The other thing you could do while he's going is run water, like pretty fast water, so that he hears that rushing and maybe it encourages him to release as well. Everybody, I mean, a lot of people I know, adults included, need to pee when they hear running water. Also, there is something called a Lid Buddy by our friends over at Lid Buddies. It is a sticker that has beautiful, watercolor paintings on it, that goes on the back of the toilet seat. You could always turn the toilet seat reducer around, and he could look at this, and look at the pictures as he relaxes and releases to pee.
Now we don't wanna use diversions and distractions and potty toys for very long, if they become distracting, then we want to stop using them. But if it helps the child to sit and to pee and to relax long enough, we wanna use them. Another thing you could do is get something that's really squishy, that's not too messy, like maybe one of those squishy gel-filled toys. As long as they don't bite it, but something that's baby safe that he can grab and squeeze and hold while he's on the toilet, which would help him to relax as well, and to release his bladder. The other thing I want to mention is to try a seat that is comfortable. He seems to prefer comfort, so we can use a potty cozy over the mini potty, or we can use a toilet seat reducer that is comfortable and padded and cushioned. I will list a couple of options for those in the show notes.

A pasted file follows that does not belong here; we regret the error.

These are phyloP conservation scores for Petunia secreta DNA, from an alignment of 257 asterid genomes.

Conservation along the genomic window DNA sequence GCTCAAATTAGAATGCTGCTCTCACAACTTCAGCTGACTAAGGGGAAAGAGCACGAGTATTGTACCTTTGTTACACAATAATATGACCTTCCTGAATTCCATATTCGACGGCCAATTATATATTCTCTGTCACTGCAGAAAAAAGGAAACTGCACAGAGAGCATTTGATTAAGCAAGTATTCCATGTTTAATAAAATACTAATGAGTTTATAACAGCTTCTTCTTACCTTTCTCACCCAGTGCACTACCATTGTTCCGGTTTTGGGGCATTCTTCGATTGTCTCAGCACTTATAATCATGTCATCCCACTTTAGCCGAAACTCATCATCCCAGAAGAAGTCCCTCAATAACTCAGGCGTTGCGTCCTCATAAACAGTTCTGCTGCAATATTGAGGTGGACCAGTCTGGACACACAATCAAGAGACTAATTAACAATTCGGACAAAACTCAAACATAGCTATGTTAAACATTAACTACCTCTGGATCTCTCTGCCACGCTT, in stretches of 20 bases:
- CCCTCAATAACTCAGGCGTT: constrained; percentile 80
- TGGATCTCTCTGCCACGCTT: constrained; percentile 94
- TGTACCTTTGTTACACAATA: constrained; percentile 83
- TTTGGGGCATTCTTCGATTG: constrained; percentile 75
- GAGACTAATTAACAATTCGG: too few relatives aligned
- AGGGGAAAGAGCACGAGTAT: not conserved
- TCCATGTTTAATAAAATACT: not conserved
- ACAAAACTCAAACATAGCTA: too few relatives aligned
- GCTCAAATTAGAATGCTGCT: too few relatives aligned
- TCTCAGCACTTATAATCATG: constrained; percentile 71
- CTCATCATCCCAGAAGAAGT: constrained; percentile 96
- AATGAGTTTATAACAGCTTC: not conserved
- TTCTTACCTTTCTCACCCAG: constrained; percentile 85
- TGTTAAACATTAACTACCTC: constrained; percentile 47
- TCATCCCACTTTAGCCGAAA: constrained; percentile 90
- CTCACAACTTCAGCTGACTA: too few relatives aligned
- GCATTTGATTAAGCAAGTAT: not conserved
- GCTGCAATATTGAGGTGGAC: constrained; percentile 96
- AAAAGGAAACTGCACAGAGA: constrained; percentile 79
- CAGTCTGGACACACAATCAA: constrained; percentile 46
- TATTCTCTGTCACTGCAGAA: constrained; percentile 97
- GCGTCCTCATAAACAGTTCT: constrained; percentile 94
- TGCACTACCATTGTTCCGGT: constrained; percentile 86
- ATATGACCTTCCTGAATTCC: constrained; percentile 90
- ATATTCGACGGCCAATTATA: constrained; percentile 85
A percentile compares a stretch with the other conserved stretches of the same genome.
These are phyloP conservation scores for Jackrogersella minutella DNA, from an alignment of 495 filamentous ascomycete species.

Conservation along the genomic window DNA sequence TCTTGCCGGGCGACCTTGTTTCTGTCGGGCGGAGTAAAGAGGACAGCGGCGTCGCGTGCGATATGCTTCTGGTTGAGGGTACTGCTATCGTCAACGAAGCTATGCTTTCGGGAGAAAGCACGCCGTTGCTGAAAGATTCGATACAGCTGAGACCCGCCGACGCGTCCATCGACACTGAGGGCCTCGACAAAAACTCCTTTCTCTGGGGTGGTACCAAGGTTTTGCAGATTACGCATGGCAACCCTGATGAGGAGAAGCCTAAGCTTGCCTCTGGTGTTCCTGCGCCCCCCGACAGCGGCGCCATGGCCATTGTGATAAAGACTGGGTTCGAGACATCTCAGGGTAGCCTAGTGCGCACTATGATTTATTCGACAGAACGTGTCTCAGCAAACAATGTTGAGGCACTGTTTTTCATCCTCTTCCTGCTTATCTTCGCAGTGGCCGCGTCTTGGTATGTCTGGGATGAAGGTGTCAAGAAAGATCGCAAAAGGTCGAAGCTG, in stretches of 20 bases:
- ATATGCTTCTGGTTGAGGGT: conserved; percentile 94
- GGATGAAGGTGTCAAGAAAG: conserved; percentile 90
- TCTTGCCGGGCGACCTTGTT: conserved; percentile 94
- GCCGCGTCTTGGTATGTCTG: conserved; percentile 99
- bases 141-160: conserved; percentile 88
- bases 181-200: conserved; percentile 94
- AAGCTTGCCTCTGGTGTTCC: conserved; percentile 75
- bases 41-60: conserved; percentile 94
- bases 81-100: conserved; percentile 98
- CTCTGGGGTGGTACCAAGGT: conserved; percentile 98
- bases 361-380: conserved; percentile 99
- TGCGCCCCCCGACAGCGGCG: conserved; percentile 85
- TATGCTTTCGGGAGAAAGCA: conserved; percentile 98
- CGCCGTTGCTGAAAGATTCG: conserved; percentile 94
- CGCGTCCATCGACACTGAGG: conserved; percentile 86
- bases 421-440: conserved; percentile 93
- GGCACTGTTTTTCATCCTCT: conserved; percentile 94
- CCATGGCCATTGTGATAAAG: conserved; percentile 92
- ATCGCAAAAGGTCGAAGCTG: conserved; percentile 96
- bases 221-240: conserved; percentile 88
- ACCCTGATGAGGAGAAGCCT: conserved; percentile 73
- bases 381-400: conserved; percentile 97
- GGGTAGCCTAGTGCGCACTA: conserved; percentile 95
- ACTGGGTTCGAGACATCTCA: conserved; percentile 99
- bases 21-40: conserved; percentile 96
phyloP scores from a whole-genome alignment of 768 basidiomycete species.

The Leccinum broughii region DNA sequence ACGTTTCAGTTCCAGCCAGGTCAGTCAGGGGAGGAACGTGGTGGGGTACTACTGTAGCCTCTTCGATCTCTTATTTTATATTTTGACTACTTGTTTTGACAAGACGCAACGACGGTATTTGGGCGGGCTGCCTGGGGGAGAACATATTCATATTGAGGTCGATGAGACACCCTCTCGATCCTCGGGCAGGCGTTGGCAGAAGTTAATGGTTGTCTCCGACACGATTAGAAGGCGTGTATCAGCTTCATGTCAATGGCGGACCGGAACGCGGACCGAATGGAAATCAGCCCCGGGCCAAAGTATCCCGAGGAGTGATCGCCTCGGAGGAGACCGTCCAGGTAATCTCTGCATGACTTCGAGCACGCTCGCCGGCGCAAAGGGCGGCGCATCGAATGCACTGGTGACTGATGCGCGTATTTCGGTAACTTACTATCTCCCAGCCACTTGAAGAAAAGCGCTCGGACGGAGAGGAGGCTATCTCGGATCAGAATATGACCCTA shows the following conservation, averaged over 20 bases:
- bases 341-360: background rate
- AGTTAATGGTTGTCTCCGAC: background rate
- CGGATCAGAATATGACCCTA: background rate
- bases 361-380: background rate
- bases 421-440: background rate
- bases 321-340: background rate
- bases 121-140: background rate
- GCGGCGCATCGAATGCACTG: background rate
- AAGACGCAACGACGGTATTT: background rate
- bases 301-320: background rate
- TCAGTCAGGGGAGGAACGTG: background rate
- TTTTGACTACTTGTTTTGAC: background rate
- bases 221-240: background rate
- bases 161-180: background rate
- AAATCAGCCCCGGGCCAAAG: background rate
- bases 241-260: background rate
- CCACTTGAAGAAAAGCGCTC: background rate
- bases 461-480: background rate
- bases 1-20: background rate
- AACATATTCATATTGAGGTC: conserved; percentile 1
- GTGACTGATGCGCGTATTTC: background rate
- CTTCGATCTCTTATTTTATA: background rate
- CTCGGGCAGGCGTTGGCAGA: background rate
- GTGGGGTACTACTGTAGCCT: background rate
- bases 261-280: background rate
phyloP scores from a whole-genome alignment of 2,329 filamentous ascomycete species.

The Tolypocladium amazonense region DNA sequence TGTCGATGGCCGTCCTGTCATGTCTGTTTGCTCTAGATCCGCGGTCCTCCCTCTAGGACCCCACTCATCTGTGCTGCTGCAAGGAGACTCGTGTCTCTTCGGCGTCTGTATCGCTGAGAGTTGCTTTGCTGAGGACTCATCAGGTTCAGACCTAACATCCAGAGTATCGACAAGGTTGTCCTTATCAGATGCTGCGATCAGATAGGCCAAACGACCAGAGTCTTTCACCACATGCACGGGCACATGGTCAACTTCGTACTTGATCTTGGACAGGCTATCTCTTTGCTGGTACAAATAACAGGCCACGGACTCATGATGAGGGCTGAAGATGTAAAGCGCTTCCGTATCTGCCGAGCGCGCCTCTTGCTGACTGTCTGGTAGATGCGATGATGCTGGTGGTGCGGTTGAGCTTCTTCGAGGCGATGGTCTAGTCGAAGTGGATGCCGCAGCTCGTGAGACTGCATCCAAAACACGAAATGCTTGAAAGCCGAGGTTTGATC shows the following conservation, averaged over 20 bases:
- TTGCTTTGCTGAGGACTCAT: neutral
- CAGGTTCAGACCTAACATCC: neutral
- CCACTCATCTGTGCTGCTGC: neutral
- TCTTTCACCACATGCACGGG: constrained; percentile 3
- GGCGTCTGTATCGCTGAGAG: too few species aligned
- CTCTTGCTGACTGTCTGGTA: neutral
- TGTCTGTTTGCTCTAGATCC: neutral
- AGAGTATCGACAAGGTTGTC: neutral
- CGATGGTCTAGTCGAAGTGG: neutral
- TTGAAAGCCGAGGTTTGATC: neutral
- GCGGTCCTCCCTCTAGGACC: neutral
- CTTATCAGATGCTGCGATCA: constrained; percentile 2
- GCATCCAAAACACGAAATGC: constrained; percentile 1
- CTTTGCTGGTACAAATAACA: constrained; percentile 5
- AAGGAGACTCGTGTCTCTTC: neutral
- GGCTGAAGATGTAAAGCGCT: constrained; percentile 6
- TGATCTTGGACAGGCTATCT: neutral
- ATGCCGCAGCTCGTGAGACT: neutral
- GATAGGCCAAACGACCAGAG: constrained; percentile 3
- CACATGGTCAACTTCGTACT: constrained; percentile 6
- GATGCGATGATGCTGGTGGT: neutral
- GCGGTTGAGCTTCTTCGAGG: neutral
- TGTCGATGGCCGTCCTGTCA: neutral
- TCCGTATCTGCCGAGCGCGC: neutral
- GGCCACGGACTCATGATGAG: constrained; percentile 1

I think, so I already mentioned the observation log. I want to talk to you about before you can get him out of bed, that he's already peeing before you get to him. What you're talking about is the wake-up pee. That's one of our easy catches. That's easy catch number one, in fact. If the wake-up pee is not working for you guys, I want you to set an alarm to about 15 minutes before when your child typically wakes up, or when you typically go to get your child. That is usually when they're gonna start shifting.
I want you to go in there at that time. Notice, stand there quietly. See if they're wriggling or even turning or tossing their head at all, and that means that they're already starting to wake up. The ADH, antidiuretic hormone, is already wearing off. Their bladder is filling, and they're going to need to go to the bathroom. So if you're missing the wake-up pee, get up a little bit, or get them out a little bit earlier. The other thing you could do is use a video or audio monitor, and get him at the very first shift like I just described.